Wednesday, March 28, 2012

Black Holes a Major Security Concern

Scotiabank recently named black holes as its major security issue for 2011. They encountered a concerted effort by hackers to draw their people into them through setting a variety of traps (some 50 types of them they said). When users click on the URLs in the traps, they are drawn into a series of illicit domains that search their computers for vulnerabilities and then plant viruses that exploit these vulnerabilities. The viruses are shielded so that the anti-virus software can't recognize them. The most effective way to safeguard against these black hioles is to block the URLs that lead to them, but this is a big job and depends on having a knowledge of what those URLs are. Scotiabank managed some success in dealing with them, as explained in this article.

Friday, March 23, 2012

Growing Security Issues  - IBMs Response

It's no secret that security has been increasingly challenging in recent years. And the challenges have been growing at an alarming rate, with some security experts claiming that the situation is becoming unmanageable. The scale and sophistication of hacker organizations, such as the one called "Anonymous" has outstripped the capabilities of most security systems except (perhaps) some of the world's most secure sites.

IBM has announce the formation of a new business unit IBM Security Systems - a complete unit of the company that combines its massive data analytics capability with its IBM Managed IT Services, another area for which IBM is well known. Amazingly, IBM  security systems monitor some 13 billion security incidents PER DAY. Which indicates the company's expertise is beyond question.

This announcement comes on the heels of the announcement by Big Blue of a new security tool QRadar, which applies powerful data analytics to security related data. These are significant events, and important advances in the interests of fighting cyber crime. Here's an article on the subject.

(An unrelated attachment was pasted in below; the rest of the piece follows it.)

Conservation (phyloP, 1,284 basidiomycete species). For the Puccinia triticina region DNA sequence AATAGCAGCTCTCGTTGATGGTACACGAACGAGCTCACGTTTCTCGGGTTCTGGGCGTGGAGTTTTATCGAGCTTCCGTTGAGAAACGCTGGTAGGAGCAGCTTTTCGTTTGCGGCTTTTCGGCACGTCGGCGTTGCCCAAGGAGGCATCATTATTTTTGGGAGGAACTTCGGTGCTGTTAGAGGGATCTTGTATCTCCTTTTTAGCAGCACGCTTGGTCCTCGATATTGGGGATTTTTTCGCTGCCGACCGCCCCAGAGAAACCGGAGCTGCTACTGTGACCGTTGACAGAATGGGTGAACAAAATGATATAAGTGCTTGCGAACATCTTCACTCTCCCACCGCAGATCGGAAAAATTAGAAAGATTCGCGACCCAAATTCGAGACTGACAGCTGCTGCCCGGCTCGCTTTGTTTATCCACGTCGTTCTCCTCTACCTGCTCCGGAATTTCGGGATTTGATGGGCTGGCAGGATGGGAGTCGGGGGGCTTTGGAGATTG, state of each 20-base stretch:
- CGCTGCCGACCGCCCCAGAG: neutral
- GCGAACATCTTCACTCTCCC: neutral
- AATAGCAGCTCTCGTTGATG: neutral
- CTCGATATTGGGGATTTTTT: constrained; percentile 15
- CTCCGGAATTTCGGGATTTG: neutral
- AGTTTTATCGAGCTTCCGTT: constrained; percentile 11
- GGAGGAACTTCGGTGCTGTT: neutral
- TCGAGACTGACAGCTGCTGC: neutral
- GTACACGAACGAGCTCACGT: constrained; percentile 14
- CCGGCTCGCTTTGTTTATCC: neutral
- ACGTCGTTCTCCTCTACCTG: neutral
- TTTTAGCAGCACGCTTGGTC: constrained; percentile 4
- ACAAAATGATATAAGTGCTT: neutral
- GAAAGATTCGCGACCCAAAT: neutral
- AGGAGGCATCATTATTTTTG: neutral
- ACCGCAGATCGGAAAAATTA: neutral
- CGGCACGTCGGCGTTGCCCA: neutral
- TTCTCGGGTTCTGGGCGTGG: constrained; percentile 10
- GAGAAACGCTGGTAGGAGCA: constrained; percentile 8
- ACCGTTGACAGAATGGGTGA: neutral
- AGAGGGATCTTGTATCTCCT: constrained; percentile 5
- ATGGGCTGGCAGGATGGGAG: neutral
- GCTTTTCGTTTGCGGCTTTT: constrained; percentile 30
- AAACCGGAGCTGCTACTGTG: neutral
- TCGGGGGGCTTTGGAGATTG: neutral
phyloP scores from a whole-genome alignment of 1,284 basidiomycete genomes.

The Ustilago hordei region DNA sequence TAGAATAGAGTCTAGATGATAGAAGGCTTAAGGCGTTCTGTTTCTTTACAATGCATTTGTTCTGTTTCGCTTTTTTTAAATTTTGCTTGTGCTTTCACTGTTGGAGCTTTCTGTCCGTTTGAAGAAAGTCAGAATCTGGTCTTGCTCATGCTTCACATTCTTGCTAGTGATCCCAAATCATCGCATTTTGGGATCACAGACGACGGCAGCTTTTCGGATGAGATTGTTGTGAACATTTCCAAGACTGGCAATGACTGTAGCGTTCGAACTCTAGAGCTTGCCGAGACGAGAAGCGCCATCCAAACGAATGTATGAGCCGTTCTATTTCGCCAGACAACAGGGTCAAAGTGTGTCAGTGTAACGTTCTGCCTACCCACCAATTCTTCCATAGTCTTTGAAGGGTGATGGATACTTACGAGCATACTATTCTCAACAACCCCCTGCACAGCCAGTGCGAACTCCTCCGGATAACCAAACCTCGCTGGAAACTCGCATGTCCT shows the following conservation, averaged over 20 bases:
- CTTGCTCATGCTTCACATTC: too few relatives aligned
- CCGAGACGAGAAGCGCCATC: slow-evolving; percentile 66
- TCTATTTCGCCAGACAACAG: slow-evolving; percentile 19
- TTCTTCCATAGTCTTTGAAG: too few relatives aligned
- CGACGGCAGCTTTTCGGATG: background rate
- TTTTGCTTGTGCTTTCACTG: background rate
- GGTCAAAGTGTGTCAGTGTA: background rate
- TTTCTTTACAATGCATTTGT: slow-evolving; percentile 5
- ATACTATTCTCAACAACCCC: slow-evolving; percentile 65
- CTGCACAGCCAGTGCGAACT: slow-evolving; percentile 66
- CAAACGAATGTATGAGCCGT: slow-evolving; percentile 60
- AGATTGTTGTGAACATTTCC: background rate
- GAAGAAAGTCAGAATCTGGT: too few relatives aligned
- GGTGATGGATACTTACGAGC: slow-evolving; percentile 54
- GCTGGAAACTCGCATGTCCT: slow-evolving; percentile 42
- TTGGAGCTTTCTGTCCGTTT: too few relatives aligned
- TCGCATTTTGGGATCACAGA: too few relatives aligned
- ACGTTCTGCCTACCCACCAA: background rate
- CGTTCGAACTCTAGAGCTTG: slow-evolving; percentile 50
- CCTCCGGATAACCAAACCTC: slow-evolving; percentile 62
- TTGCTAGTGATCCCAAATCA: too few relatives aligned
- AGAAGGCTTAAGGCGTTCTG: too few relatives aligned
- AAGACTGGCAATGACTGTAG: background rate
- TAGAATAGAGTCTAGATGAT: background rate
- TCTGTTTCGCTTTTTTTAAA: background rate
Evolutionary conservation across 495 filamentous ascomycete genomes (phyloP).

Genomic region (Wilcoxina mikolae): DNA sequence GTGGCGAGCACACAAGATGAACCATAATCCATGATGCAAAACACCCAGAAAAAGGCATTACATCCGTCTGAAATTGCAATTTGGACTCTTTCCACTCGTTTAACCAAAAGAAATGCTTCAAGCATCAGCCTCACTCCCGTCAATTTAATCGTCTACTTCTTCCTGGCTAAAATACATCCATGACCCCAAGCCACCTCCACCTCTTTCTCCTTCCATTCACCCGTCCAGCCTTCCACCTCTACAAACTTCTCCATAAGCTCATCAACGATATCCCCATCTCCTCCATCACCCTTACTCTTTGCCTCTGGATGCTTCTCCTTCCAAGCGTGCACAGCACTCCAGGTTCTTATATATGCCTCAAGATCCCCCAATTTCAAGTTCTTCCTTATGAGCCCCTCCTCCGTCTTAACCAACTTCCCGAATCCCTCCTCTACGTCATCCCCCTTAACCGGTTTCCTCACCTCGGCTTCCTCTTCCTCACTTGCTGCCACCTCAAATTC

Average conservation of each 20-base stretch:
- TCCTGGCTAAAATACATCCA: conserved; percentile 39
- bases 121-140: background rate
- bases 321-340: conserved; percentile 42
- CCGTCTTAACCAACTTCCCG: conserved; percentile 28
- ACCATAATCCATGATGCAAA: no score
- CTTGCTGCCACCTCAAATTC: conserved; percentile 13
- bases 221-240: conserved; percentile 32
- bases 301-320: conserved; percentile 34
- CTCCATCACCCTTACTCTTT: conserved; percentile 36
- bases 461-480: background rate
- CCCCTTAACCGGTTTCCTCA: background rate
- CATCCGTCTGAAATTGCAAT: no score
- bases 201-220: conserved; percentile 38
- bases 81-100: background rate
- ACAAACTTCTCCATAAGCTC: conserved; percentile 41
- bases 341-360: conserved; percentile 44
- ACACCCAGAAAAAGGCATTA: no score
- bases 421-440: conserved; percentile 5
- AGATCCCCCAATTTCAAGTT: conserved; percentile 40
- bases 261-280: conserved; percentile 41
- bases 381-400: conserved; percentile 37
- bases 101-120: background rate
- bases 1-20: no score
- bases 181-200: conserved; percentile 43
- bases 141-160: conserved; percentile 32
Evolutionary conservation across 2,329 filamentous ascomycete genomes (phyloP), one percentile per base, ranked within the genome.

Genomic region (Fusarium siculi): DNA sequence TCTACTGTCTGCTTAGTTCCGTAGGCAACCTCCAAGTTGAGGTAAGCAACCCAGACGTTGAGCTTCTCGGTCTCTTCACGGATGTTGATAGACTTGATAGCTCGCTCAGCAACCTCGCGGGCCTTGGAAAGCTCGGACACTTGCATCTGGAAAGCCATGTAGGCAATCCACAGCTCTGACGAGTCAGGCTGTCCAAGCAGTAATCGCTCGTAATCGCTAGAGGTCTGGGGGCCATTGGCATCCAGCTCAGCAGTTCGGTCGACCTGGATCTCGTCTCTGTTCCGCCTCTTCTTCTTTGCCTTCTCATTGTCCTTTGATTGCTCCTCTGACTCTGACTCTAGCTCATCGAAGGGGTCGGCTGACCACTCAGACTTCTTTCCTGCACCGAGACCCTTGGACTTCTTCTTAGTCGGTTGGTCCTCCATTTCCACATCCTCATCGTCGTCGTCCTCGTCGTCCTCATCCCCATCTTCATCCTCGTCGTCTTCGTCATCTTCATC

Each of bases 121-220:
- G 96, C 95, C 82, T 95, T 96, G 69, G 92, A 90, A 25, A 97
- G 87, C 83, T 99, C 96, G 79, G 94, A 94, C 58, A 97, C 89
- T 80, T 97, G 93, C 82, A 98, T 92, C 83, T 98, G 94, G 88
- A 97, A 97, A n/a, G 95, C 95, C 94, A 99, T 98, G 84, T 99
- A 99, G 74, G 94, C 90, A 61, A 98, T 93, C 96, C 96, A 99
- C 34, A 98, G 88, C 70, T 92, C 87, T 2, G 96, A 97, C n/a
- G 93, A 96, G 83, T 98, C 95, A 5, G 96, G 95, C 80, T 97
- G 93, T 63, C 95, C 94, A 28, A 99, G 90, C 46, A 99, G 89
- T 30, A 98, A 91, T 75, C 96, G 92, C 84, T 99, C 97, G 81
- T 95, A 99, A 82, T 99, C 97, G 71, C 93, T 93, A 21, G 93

Wednesday, March 21, 2012

Need for Better Security on Smartphones

The Privacy Commissioner of Canada is calling for people to use passwords on their smartphones. She points out that they already contain a lot of personal information (and often sensitive corporate information) that should be protected. Security on phones is very lax now, but the need for it is growing daily. Also, the pending movement into mobile payment systems will make smartphones much like wallets, with perhaps even greater risk.

Some experts say it is time that the manufacturers should be required to install mandatory password systems.Not an unreasonable proposition, given the security risks out there. Here's a write-up on the Commissioner's thoughts.

Monday, March 19, 2012

Courts Strengthen Privacy Law

In a recent case involving two bank employees, Jones vs Tsige, one of whom accessed the bank records of the other for personal reasons, the Ontario Court of Appeal granted the offended party the right to pursue an action, despite the fact that there was not a clear legislative basis for the action. Current privacy laws do not cover such events.

The decision also did not require a measure of damages, which is one of the normal foundations for civil litigation. Instead it established a standard remedy based on a scale of importance.